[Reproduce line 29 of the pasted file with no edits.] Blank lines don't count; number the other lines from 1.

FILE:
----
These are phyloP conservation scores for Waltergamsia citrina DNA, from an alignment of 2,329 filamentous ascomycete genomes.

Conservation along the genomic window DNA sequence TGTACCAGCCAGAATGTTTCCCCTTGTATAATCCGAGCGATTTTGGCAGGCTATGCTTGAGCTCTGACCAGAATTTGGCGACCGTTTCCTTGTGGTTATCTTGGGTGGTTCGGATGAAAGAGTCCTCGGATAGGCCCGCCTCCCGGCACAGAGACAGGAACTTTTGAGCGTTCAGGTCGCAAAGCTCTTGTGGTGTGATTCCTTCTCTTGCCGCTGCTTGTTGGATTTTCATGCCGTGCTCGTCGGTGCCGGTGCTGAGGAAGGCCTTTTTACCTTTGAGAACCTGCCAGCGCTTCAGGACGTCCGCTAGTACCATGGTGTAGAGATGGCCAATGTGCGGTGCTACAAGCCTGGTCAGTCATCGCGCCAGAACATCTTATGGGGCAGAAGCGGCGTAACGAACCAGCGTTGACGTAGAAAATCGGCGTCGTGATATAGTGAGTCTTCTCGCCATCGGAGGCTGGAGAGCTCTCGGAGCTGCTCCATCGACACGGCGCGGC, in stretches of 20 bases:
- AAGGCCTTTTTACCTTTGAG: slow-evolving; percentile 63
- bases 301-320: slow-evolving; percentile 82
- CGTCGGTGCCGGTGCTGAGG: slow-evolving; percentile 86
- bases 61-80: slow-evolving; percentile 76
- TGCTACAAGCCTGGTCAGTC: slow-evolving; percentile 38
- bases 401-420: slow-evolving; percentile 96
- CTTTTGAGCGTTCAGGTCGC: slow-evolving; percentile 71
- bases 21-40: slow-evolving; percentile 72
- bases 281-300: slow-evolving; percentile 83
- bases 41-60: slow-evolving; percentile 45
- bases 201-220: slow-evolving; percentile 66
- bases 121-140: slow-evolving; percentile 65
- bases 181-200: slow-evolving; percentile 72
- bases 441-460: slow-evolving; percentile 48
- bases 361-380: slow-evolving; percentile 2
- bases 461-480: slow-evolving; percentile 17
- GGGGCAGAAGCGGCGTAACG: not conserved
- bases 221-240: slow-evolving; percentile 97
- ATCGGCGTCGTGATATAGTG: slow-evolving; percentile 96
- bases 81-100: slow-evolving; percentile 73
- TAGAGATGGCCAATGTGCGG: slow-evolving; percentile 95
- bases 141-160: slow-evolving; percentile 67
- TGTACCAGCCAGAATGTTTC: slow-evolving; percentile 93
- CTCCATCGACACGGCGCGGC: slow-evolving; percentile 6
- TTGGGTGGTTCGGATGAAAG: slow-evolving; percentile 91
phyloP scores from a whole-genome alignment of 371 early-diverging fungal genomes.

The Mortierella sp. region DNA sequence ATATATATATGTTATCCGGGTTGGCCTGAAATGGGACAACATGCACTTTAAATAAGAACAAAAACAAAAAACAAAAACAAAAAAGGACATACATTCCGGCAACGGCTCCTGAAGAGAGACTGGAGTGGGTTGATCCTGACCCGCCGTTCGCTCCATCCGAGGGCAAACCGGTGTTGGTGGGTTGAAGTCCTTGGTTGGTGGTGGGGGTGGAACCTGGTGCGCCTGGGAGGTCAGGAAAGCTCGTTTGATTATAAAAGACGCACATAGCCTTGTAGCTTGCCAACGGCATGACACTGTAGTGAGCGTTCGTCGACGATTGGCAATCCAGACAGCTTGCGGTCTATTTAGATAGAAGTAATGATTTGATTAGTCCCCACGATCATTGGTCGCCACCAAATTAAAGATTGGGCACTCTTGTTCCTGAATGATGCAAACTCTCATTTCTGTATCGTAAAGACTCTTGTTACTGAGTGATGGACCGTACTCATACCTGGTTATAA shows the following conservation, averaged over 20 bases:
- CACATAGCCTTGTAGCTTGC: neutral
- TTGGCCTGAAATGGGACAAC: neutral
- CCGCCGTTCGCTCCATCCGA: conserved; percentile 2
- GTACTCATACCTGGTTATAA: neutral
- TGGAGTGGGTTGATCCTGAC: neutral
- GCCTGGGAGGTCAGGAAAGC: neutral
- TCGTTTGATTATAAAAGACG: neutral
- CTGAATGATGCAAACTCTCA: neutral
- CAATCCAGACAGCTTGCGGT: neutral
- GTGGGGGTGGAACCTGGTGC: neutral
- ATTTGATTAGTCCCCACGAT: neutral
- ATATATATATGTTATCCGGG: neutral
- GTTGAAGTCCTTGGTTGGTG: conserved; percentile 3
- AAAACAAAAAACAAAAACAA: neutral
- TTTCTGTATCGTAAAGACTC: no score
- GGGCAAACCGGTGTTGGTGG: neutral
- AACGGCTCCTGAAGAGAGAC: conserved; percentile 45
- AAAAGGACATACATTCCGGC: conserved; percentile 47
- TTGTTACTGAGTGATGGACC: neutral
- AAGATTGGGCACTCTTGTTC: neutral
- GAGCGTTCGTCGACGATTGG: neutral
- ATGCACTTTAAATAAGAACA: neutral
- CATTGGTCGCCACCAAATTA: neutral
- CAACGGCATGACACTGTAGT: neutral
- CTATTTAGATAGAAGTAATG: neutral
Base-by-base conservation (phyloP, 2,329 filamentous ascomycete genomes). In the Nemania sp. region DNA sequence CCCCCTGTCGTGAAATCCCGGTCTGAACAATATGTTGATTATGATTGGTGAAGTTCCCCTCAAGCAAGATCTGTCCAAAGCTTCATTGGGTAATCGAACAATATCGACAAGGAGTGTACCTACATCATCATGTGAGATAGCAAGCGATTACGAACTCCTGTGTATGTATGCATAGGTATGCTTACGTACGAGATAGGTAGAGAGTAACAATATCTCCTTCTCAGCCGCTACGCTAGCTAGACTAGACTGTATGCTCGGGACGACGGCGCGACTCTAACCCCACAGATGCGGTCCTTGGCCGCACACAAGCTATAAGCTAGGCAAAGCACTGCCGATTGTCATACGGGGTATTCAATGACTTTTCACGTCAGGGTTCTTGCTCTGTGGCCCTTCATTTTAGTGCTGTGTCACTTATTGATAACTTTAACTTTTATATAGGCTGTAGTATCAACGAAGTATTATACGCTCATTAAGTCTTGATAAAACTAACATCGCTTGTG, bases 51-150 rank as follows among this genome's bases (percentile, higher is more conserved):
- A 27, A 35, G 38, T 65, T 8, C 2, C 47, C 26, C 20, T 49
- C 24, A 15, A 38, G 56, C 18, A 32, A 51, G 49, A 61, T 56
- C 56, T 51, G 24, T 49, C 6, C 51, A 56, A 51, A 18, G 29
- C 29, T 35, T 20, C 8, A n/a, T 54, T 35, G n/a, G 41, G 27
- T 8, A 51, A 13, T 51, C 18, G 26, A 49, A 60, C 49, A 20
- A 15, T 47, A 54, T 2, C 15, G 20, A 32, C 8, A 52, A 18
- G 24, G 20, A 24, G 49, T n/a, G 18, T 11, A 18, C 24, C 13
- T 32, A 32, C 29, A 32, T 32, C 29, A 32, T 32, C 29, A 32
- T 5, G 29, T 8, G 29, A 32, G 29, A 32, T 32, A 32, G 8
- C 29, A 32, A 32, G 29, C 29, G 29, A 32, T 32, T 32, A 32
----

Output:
The Mortierella sp. region DNA sequence ATATATATATGTTATCCGGGTTGGCCTGAAATGGGACAACATGCACTTTAAATAAGAACAAAAACAAAAAACAAAAACAAAAAAGGACATACATTCCGGCAACGGCTCCTGAAGAGAGACTGGAGTGGGTTGATCCTGACCCGCCGTTCGCTCCATCCGAGGGCAAACCGGTGTTGGTGGGTTGAAGTCCTTGGTTGGTGGTGGGGGTGGAACCTGGTGCGCCTGGGAGGTCAGGAAAGCTCGTTTGATTATAAAAGACGCACATAGCCTTGTAGCTTGCCAACGGCATGACACTGTAGTGAGCGTTCGTCGACGATTGGCAATCCAGACAGCTTGCGGTCTATTTAGATAGAAGTAATGATTTGATTAGTCCCCACGATCATTGGTCGCCACCAAATTAAAGATTGGGCACTCTTGTTCCTGAATGATGCAAACTCTCATTTCTGTATCGTAAAGACTCTTGTTACTGAGTGATGGACCGTACTCATACCTGGTTATAA shows the following conservation, averaged over 20 bases: